8. When Moanna was going through a phase of partying all night, I nursed her some and gave her some formula. When the bottle was dry, I’d pull the switcheroo and swap out the bottle of the binky. My breastfeeding consultant would have died, but I was near the end of my sanity. I need to sleep for more than an hour at a time, and my nipples needed to rest for more than an hour a time too.
    ( from Daphne ” OMG right, they can get sore)

  9. thank you all for support advice.. in summary, let em cry, prepare for spurts, smell the head. I can think it through today, because last night I said, “I’m not in charge” and slept with a sounder next to MY head. I still got up and nursed once, but just being in a different room all night and giving myself the night “off” helped. Also remembering with Viv I always gave her a bath at night which pooped her out. Since Rex is number 2 the baths have been more sporadic. will keep you posted.
    AMAZING how much better I feel today.

  10. Funny, I just read a post about nighttime sleep and sleep training from Rebecca Woolf. I’m relieved to hear that even second time moms don’t have it all figured out. I’m hoping any person I read (or know IRL) will have THE ANSWER to night-waking. I am trying not to be obsessed with sleep- my own sleep, my baby’s sleep, my husband’s sleep (actually, I don’t really care about his sleep because he actually gets some).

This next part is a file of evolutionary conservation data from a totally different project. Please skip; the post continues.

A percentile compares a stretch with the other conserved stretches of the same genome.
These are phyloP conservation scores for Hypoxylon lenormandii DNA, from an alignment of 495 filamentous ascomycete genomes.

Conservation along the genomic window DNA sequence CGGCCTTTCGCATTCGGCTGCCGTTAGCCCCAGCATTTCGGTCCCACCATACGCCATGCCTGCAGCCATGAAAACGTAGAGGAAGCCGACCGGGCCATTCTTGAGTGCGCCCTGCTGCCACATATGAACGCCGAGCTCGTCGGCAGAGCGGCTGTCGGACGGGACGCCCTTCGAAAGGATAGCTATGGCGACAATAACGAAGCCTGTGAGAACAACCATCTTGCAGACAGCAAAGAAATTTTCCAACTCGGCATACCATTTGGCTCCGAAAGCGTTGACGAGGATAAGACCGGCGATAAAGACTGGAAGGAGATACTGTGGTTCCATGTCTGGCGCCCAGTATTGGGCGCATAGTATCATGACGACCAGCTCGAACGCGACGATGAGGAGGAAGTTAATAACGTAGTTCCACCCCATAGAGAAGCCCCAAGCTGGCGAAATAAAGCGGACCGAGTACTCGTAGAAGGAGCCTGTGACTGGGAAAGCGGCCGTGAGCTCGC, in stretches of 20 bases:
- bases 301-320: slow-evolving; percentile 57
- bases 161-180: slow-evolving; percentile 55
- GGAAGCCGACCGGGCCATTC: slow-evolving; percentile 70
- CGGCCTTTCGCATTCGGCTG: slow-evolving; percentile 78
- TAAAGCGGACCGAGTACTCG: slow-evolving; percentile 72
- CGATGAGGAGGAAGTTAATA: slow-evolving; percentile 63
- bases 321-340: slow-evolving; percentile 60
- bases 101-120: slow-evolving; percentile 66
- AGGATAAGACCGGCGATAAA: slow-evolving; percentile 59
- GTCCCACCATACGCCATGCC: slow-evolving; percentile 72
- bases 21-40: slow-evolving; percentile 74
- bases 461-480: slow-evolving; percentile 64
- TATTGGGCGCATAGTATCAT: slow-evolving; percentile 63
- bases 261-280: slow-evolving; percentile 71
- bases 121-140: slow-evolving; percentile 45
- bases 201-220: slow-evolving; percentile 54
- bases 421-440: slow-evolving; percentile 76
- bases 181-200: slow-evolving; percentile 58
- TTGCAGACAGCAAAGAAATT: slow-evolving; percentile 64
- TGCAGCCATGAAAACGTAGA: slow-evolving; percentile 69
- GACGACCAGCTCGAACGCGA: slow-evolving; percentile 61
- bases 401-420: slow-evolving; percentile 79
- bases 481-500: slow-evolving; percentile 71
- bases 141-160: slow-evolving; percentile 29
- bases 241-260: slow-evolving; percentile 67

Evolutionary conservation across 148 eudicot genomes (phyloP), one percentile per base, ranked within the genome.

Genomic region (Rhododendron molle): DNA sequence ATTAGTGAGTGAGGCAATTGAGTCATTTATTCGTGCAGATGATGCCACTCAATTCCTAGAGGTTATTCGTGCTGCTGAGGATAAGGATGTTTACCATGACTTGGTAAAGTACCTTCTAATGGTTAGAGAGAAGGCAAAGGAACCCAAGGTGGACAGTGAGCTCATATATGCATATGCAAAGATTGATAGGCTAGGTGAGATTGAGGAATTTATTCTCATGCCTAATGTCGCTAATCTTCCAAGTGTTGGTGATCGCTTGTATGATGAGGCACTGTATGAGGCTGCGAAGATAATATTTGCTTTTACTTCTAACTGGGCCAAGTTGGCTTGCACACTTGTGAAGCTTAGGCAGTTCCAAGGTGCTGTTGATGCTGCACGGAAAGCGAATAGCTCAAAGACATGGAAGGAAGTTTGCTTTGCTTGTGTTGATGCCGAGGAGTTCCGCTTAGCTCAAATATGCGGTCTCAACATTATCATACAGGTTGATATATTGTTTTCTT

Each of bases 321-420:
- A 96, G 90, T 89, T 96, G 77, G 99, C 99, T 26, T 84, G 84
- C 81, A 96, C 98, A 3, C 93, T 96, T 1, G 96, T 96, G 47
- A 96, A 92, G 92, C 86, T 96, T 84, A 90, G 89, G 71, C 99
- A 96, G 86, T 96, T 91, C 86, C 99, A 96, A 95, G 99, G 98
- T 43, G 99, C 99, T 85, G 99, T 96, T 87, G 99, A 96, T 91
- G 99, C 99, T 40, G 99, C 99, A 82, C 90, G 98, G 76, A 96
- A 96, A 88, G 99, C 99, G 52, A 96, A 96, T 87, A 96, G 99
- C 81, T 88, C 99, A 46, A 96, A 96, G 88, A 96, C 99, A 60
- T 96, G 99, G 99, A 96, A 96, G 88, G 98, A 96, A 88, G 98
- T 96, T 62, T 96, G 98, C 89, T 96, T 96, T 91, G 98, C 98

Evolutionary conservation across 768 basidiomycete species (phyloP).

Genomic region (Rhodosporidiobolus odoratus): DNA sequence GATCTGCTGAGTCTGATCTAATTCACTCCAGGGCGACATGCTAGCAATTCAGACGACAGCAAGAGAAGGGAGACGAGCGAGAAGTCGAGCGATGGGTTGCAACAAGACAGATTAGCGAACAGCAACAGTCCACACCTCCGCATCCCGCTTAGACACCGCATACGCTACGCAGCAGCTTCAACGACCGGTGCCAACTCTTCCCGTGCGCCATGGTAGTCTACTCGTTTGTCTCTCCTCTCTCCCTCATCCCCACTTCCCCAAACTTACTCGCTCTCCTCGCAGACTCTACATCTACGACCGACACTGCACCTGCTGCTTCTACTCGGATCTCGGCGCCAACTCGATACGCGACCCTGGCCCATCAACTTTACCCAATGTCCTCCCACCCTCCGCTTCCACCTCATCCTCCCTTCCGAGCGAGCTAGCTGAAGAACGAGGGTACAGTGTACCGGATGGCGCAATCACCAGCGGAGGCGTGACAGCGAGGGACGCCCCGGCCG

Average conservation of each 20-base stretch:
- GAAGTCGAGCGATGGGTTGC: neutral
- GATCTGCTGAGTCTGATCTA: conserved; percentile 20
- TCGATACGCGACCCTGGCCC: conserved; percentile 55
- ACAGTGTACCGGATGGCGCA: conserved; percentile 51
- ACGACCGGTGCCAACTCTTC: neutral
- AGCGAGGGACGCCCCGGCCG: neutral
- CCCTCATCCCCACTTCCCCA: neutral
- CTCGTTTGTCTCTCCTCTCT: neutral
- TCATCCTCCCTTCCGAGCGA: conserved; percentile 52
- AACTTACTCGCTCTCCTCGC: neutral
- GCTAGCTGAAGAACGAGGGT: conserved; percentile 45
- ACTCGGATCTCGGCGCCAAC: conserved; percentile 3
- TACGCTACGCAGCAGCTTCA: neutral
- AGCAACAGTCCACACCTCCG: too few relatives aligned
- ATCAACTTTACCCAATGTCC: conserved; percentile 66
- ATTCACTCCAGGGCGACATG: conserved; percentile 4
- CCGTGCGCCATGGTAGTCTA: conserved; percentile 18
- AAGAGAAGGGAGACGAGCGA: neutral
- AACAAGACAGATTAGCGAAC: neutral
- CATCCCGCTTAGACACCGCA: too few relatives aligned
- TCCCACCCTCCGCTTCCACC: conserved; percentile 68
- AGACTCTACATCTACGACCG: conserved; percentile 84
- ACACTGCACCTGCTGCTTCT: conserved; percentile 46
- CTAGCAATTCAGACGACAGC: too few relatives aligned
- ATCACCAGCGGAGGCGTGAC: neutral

My little guy is 4 months old and he’s actually a pretty good sleeper but I’m scared of the future. Will I teach him bad habits? Will I be able to sleep train him?

    Basically, I have no advice for you- only commiseration and sympathy. 🙂

  11. Daphne,

    My husband and I tried the baby-wearing, cosleeping thing with my daughter, but she is apparently *not* the communal dirty hippy that we are. She’s high strung and a light sleeper with a history of colic and reflux.

    We tried tons of attachment parenting tricks with no success.

    By 6 months (the recommended optimal time to start training), I got her a crib (in our room) and a copy of Dr. Ferber’s book. Though I was terrified, I started sleep training with her and within a few days, she was a much happier, well-rested child. She is now 9 months and still fusses sometimes, but she now sleeps through the night. Naps are improving, as well.